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English Program


Degree Type: Bachelor of Arts
Program(s) Offered: Major, Minor, Teaching Endorsement

What can you do with an English degree? Perhaps a better question is, what can't you do? Prepare for graduate school or a career as an author, screenwriter, entrepreneur, lawyer, politician, journalist, teacher — there are no limits! And while you're at it, gain essential insights into human nature and thought, and an appreciation of the written word as a mode of expression.

Immerse yourself in literature.

Whether you're embarking on literary tours of the United Kingdom, Europe or Latin America; catching some professional regional theatre; or hanging with some friends at a local coffeehouse reading — as an English major at Briar Cliff, you'll be part of a close family of faculty and students who support one another’s efforts to dream big and to achieve!

Personalize your degree.

Choose an emphasis, and we'll make sure your degree is tailor-made to fit your career goals:

English Teaching Endorsement

Carry your passion for language to the classroom. Learn more →

Law Emphasis

If you're going into law, you'll want to choose supporting coursework in philosophy, political science, and history.

Public Relations Emphasis

If you're interested in P.R., supplement your English major with additional coursework in journalism, digital media or graphic design.

Public Service Emphasis

If you're seeking a career in government, non-profit institutions or service organization, choose this track emphasizing the history and character of institutions.

Library Science Emphasis

If you're seeking a career in public, corporate or academic libraries, prepare yourself for graduate work in library science (focused on organization, management and information).

Get involved at The Cliff.

Are you interested in publishing? Help produce The Briar Cliff Review, an internationally acclaimed literary magazine created right here on The Cliff. For nearly 30 years, The Review has nurtured emerging writers and featured established authors from across the world.

Join the Writing & English Club (WREN), and spearhead poetry, fiction, and non-fiction readings where you'll get to bounce your ideas off of well-known regional, national and international authors.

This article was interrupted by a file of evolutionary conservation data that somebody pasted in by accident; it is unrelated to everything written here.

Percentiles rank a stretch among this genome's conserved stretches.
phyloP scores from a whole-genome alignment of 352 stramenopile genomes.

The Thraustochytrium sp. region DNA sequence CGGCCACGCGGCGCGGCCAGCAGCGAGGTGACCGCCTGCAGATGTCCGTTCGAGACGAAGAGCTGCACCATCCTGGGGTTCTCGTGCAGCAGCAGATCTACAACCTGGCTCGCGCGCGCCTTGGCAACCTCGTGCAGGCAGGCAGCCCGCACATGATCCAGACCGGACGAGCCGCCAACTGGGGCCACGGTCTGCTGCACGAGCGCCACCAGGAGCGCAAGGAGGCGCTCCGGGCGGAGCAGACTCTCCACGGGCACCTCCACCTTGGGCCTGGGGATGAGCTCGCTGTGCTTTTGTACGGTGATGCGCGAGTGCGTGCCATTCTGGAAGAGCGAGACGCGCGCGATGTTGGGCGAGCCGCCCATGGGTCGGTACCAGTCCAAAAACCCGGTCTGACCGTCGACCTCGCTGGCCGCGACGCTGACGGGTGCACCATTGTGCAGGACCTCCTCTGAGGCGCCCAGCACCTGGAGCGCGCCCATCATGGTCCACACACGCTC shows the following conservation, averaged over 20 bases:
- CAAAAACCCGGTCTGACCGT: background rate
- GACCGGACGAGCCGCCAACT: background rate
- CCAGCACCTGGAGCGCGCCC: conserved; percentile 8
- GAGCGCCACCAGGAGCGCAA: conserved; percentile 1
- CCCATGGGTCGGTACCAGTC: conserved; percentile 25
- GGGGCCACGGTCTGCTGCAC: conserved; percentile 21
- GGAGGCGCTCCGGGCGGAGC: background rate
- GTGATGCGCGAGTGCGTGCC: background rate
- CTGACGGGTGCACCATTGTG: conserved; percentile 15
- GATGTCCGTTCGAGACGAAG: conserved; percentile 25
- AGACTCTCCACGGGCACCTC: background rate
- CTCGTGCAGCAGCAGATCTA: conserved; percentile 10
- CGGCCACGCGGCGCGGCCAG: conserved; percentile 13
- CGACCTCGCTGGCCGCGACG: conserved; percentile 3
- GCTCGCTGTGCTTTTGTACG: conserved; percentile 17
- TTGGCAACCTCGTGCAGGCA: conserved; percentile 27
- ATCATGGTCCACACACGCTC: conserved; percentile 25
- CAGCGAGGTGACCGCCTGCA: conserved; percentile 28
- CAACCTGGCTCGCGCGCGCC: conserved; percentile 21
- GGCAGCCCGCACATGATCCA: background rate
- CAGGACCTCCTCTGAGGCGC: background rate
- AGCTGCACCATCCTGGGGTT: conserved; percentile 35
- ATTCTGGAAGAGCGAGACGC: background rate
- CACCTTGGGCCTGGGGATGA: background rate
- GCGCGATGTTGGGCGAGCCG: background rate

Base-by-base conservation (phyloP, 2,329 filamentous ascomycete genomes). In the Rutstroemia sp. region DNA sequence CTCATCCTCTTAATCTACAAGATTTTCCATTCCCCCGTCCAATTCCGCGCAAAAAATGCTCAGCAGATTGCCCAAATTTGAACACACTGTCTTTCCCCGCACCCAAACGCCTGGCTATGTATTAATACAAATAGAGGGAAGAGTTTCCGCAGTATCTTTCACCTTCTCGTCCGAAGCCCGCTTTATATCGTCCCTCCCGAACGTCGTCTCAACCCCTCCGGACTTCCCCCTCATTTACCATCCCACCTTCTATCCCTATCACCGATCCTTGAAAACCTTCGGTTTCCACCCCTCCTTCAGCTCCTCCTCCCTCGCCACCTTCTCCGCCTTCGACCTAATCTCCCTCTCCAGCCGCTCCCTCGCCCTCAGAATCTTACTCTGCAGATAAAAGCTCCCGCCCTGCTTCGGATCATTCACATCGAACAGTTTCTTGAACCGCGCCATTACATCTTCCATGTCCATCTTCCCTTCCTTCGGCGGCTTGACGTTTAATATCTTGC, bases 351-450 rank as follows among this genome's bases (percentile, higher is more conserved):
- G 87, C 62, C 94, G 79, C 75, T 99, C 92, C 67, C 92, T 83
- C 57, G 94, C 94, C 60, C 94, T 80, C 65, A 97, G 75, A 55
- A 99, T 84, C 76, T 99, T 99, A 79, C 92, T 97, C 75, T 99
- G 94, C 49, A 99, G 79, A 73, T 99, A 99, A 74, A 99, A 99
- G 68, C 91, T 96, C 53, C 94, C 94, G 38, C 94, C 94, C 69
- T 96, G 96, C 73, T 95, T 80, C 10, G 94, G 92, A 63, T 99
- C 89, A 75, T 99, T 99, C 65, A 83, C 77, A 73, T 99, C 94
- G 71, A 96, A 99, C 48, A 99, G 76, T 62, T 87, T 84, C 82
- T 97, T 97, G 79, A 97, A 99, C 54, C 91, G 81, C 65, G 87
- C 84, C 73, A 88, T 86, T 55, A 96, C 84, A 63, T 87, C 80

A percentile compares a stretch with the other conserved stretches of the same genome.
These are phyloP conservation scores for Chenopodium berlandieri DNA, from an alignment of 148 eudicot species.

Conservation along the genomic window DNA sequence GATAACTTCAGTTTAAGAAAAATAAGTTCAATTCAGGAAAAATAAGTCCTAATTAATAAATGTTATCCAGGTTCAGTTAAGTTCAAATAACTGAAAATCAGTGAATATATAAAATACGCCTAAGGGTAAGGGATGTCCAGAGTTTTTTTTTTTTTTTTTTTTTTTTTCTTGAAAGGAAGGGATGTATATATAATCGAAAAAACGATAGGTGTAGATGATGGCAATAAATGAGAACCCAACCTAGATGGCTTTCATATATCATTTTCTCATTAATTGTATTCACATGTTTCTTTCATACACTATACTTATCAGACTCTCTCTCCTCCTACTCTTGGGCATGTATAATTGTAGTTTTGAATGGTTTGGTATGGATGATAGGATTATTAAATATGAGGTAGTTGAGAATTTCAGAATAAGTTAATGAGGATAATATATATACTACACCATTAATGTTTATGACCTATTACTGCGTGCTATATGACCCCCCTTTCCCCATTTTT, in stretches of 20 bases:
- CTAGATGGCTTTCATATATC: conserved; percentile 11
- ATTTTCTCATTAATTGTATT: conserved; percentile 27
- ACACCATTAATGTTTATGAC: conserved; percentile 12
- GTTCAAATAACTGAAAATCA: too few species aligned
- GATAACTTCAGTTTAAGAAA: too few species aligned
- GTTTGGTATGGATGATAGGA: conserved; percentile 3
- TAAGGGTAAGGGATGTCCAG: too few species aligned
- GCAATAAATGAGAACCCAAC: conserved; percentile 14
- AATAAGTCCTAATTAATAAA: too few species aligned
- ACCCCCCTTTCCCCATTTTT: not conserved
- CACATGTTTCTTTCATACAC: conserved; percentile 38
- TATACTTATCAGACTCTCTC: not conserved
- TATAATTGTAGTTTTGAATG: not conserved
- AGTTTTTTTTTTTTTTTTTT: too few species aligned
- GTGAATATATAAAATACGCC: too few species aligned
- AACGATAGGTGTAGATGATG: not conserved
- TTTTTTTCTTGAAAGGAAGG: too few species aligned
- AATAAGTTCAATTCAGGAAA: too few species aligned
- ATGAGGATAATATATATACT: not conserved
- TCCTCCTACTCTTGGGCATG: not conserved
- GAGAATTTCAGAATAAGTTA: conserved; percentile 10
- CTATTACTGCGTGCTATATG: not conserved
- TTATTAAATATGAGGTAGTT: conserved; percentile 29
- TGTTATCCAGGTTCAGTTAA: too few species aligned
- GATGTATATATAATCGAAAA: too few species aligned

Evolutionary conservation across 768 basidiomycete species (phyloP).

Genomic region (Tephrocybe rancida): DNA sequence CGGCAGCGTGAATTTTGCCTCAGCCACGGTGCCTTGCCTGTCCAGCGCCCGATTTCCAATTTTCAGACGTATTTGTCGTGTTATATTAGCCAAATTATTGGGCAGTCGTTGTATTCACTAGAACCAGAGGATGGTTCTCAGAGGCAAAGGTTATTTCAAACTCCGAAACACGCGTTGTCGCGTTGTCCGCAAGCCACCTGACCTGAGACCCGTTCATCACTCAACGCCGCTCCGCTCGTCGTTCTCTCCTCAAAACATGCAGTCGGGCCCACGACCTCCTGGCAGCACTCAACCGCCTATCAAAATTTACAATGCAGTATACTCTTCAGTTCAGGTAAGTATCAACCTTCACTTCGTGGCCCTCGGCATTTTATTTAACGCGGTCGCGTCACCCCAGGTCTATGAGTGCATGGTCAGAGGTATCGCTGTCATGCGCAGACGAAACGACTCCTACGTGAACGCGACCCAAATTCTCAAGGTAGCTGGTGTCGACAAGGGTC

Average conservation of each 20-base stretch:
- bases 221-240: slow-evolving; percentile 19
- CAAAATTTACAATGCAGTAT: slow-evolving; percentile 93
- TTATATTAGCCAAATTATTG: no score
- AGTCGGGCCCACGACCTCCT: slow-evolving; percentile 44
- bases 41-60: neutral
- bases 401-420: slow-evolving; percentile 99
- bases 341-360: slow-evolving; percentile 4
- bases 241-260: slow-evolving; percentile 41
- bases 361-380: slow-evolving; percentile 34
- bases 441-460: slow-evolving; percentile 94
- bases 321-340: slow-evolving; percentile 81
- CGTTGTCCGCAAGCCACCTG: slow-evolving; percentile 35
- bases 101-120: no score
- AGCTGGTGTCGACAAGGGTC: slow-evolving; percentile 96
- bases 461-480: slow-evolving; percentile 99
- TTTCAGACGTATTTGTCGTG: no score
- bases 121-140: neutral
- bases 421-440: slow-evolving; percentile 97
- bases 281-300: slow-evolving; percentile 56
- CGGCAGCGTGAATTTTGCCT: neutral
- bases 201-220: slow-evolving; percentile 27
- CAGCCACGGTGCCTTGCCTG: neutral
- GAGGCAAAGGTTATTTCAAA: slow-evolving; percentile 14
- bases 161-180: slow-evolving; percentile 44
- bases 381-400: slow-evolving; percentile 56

Introduce Yourself →   Schedule a Visit →

 

English Program Courses


ENGL 110 - Introduction to Literature

Students read short stories and poems for enjoyment, discussion and analysis. Learning literary terms and critical methods will be added course outcomes. Read more »

ENGL 210 - Modern Fiction

American, British and world writers of novels and short stories from the 20th century. Authors include Conrad, Kafka, Joyce, Lawrence, Faulkner, Woolf, Heminway, O'Brien, Cunningham, Morrison, Proulx, and others. Prerequisite:WRTG 109 or equivalent skill. Read more »

ENGL 243 - Shakespeare

Representative plays from the major types (comedy, history, tragedy) for reading and analysis. Students will appreciate the universality of Shakespeare's art: "He was not of an age, but for all time." Prerequisite:WRTG 109 or equivalent skill Read more »

ENGL 275 - Independent English Study II

By arrangement with instructor only. Prerequisite:WRTG 109 or equivalent skill With departmental approval Read more »

ENGL 340 - Nineteenth Century American Literature

Essays, short stories, poetry, novels, and memoirs are studied in the historical, cultural, and artistic context of the nineteenth century. Seminal works by Irving, Rowson, Poe, Emerson, Stowe, Fuller, Hawthorne, Whitman, Dickinson, James and others. Prerequisite:WRTG 109 or equivalent skill Read more »

ENGL 360 - British Romanticism

Poetry, fiction and prose, including Blake, William Wordsworth, Dorothy Wordsworth, Coleridge, Byron, Percy Shelley, Mary Shelley, Keats, and others. Prerequisite:WRTG 109 or equivalent skill Read more »

ENGL 460 - Senior Seminar

Historical and critical overview of major developments in literature with comprehensive examinations. Intended primarily for last-term senior English majors Read more »

ENGL 490 - English Internship

On-site professional work experiences; site and scheduling individually arranged. Prerequisite:WRTG 109 or equivalent skill and junior status. With departmental approval Read more »

WRTG 159 - Contemporary Argument and Research

Our world is full of dialogue and debate, and those who want to make their voices heard must choose their words carefully. In this class, students will explore current events and discuss their own reasoned perspectives on contemporary issues. Read more »

WRTG 420 - Composition Seminar/Practicum

This seminar introduces students to the history of composition theory and the latest, most cutting-edge ideas in the field. Read more »

Additional Program Requirements


 For additional requirements and curriculum information, download the latest University academic catalog.

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I'm thinking about being a museum curator or an art therapist. I've seen how art can change people's lives!

Angelica Mercado

Art and Writing Major ('16)